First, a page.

FIA president Mohammed Ben Sulayem announced an updated version of the Formula 1 technical regulations will be submitted to the World Motor Sport Council this week.
This announcement came in line with the FIA’s action to address “porpoising”, the bouncing phenomenon that has affected the 2022 F1 cars that employ ground-effect to produce downforce.
Formula 1 has gone down the ground-effect path as part of their efforts to improve the racing spectacle, as the new cars should be able to follow each other more closely, something the 2022 season has shown to be true up to now.
However, “porpoising” has been the unwanted side effect of the new regulations, and while some teams have been able to deal with it, Ferrari and Red Bull being the best at that, eight-time Constructors’ Champions Mercedes have suffered miserably with it.
Mercedes W13 was a bouncing nightmare for the team and its drivers Lewis Hamilton and George Russell, as their problems reach a breaking point at the Azerbaijan Grand Prix in Baku, where the bouncing was so violent that Hamilton even struggled to climb out of his car after the race.
After that the controversy began, as Toto Wolff lobbied for a rule change to reduce the bouncing on basis of safety, while Ferrari and Red Bull argued that Mercedes are pushing for change just because they got their sums wrong with their 2022 car.
Debate heated up post Baku
The FIA got involved, issuing a Technical Directive TD039, that should be in full effect in F1’s upcoming race in Spa, which has a short-term solution for “porpoising”, while there were heated discussions between all stake holders whether the rules for next year should be revised.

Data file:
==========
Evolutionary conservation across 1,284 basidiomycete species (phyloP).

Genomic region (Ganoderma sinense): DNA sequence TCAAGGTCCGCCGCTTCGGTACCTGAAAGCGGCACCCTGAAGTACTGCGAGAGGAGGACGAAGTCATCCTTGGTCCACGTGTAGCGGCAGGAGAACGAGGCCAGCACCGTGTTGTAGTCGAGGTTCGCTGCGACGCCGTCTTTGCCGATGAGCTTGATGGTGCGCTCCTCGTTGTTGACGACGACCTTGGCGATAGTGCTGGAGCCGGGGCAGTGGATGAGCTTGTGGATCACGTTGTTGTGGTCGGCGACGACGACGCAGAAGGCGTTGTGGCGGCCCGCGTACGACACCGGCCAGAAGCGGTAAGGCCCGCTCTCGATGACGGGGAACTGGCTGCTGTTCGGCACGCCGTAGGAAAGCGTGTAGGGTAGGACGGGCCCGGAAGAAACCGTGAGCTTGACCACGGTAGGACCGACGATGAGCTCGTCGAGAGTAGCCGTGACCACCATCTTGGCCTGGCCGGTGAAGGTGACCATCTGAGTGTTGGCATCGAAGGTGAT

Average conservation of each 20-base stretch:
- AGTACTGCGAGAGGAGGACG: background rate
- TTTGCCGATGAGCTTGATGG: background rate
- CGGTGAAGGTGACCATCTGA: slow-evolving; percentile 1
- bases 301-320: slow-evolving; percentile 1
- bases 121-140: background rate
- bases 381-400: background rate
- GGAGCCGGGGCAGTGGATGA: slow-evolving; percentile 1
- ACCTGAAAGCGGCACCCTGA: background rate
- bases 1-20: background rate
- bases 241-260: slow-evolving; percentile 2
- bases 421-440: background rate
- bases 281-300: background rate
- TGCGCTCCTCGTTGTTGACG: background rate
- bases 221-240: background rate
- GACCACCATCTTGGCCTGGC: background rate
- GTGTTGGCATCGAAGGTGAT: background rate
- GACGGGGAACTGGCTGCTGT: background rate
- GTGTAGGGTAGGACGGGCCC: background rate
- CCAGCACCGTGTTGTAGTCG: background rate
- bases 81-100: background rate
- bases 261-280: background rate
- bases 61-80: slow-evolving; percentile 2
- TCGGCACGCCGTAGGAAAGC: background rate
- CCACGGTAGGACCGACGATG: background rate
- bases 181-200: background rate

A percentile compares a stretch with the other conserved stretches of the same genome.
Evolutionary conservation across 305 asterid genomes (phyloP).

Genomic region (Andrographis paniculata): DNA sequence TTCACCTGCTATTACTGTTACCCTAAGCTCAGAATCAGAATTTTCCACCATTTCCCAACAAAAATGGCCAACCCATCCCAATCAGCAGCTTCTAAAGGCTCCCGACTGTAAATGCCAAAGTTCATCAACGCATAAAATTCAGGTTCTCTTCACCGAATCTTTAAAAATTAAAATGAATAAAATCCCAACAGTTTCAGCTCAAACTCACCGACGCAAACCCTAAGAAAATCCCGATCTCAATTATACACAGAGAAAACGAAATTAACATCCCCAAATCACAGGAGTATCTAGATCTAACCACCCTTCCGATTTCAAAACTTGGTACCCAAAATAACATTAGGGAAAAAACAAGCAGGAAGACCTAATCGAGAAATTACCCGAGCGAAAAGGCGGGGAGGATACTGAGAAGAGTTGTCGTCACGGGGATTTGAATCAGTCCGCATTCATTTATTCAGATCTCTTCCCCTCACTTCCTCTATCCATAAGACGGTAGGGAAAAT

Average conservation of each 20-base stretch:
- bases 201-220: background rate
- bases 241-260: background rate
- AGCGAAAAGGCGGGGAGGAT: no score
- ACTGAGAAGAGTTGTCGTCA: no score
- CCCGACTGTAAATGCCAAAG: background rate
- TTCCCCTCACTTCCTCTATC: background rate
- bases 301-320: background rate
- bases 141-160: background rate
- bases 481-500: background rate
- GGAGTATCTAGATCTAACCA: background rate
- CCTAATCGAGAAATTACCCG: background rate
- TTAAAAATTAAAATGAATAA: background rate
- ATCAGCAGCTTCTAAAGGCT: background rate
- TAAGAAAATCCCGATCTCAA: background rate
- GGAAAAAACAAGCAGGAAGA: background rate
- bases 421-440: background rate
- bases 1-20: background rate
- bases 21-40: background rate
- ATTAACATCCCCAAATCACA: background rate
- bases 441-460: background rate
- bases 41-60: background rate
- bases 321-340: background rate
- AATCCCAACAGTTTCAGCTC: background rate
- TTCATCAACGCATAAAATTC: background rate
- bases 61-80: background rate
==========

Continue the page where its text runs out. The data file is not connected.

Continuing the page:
Several teams claimed it was too late to change the rules at this point of the season, as next year’s cars are already under development, with Red Bull being the most vocal, as Mercedes’ Wolff even claimed drivers may sustain brain damage from the bouncing.
It seems Mercedes’ pushing for a change has borne fruit as FIA President, Mohammed Ben Sulayem announced that a revised set of technical regulations for 2023 will be submitted to the World Motor Sport Council (WMSC).
Ben Sulayem said in a tweet: “Having discussed the porpoising issue with all 20 F1 drivers & 10 team principals, I’m happy to confirm that we will be submitting updated 2023 Technical Regulations to the WMSC this week to address this, in addition to the measures already taken for the remainder of this season.”
No further details have been released at the moment.
Having discussed the porpoising issue with all 20 @F1 drivers & 10 team principals, I’m happy to confirm that we will be submitting updated 2023 Technical Regulations to the WMSC this week to address this, in addition to the measures already taken for the remainder of this season
— Mohammed Ben Sulayem (@Ben_Sulayem) August 8, 2022